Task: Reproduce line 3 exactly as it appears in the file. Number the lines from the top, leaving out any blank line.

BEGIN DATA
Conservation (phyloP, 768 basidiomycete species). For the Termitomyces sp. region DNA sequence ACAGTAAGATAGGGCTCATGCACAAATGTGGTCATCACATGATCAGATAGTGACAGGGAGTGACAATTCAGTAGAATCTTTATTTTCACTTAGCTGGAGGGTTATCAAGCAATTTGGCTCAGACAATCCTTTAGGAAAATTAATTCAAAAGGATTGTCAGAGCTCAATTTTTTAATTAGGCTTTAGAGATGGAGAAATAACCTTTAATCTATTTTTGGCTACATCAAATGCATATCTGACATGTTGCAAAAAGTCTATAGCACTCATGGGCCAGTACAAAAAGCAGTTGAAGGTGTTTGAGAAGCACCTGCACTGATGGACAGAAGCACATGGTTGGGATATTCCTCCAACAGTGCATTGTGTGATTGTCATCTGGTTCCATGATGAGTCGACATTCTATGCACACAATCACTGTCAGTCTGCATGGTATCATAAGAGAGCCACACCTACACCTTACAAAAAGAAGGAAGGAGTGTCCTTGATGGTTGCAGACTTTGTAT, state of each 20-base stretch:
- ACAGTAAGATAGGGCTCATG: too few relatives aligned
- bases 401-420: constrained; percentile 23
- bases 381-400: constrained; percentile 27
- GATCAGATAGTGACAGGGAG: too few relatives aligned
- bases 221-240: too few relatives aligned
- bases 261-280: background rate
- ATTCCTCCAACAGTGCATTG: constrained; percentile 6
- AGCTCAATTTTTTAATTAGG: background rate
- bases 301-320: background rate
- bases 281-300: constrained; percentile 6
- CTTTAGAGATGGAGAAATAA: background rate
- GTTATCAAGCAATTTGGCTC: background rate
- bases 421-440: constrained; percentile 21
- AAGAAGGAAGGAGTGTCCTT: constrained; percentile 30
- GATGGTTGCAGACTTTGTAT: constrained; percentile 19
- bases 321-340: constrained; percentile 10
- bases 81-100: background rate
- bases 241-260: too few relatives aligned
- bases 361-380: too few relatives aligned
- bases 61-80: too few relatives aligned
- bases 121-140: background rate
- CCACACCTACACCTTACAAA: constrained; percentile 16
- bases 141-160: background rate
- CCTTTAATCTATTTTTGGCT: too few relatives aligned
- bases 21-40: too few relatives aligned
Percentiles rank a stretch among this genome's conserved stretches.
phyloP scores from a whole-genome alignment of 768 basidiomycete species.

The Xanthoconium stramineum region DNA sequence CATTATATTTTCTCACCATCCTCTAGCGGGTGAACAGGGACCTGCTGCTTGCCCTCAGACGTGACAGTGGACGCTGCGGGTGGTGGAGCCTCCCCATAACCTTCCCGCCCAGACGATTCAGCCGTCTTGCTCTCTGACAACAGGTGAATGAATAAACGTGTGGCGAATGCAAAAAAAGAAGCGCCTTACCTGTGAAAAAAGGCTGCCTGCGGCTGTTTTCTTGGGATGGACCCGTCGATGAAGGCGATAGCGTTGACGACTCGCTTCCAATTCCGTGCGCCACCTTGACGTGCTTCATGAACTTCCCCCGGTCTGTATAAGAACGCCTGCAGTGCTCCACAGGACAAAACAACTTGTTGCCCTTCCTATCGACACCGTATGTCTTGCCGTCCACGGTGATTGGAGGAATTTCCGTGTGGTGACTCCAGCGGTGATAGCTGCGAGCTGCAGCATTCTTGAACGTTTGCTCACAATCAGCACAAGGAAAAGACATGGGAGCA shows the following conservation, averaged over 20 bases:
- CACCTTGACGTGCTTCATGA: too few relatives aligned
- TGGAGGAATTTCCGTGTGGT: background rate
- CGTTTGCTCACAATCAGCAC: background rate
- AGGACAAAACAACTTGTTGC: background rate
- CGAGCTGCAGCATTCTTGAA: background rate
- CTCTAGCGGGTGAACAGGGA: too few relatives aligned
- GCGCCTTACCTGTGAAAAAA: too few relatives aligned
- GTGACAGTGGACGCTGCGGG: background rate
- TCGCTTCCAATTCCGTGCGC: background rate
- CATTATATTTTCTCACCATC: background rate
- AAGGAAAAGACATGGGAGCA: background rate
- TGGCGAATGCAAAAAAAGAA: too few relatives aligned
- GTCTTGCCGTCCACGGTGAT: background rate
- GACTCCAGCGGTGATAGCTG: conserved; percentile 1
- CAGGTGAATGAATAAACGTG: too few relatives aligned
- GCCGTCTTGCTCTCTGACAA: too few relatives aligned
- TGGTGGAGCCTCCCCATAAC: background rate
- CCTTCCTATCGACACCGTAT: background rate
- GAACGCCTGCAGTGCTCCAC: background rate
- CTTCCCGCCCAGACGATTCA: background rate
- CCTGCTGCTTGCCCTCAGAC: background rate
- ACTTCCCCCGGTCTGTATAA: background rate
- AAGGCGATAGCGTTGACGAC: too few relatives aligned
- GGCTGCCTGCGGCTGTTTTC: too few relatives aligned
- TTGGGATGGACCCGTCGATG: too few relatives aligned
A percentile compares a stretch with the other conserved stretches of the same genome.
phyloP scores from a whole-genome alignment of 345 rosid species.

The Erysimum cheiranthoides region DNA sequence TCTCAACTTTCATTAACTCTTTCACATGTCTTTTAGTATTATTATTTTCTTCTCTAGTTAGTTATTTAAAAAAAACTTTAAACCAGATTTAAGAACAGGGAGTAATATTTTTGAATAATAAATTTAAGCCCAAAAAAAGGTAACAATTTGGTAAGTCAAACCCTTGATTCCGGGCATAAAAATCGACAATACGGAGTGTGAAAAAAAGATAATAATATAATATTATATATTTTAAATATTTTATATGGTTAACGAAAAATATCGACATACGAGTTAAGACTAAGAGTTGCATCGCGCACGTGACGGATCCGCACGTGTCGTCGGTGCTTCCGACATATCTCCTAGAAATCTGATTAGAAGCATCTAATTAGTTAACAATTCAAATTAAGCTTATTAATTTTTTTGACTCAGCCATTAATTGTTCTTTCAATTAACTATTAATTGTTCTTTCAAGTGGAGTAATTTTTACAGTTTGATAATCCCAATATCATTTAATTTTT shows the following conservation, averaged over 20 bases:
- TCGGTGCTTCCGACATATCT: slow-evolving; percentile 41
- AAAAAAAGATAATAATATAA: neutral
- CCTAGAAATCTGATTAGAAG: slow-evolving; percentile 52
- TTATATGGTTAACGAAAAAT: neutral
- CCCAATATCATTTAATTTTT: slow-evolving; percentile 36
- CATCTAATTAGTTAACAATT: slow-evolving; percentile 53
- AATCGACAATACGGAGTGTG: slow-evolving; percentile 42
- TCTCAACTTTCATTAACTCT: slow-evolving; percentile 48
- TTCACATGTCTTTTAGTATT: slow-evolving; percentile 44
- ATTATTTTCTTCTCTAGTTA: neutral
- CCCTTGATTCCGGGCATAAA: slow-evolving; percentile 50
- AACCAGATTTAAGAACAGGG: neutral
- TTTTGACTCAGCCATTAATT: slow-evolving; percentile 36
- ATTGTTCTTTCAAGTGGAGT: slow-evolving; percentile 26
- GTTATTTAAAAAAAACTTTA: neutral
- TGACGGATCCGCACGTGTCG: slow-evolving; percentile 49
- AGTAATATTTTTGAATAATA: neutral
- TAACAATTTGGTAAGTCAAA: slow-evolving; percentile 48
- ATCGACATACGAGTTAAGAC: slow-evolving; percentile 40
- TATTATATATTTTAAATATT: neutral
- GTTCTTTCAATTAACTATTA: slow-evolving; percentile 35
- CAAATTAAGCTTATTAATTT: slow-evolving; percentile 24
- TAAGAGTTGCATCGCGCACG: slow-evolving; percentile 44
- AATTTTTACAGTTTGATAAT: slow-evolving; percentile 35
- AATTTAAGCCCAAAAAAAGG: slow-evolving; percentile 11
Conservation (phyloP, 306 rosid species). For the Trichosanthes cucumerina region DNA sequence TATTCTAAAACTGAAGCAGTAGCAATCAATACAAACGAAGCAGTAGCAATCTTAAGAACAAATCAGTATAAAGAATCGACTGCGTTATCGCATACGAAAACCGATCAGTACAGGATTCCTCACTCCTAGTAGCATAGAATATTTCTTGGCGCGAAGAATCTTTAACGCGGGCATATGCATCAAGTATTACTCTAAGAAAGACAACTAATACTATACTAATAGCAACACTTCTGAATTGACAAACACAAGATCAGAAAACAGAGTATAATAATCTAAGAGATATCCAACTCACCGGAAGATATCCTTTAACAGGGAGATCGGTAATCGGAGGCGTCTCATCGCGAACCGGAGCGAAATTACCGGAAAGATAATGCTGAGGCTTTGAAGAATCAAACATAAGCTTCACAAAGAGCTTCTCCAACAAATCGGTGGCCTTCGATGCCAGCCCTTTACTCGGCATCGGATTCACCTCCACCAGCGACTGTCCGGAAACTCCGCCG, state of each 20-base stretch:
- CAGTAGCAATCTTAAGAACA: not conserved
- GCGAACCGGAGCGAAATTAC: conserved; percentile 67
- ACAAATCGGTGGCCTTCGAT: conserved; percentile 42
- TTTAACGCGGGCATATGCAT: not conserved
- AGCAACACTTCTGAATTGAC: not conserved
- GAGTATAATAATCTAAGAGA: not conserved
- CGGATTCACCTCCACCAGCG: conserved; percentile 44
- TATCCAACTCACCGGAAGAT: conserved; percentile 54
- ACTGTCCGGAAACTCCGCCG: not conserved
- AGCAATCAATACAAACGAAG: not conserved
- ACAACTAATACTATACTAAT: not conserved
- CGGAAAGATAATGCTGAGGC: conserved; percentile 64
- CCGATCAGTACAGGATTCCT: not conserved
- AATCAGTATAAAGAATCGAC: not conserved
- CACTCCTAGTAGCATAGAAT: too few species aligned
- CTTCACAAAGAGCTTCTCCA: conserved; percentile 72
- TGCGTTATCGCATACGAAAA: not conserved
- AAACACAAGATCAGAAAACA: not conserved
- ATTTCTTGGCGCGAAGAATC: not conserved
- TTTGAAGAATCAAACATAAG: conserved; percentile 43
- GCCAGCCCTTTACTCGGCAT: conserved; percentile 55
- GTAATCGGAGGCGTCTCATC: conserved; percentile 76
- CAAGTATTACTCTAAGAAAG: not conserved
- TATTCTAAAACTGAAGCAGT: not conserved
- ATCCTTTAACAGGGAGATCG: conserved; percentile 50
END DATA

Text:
- bases 401-420: constrained; percentile 23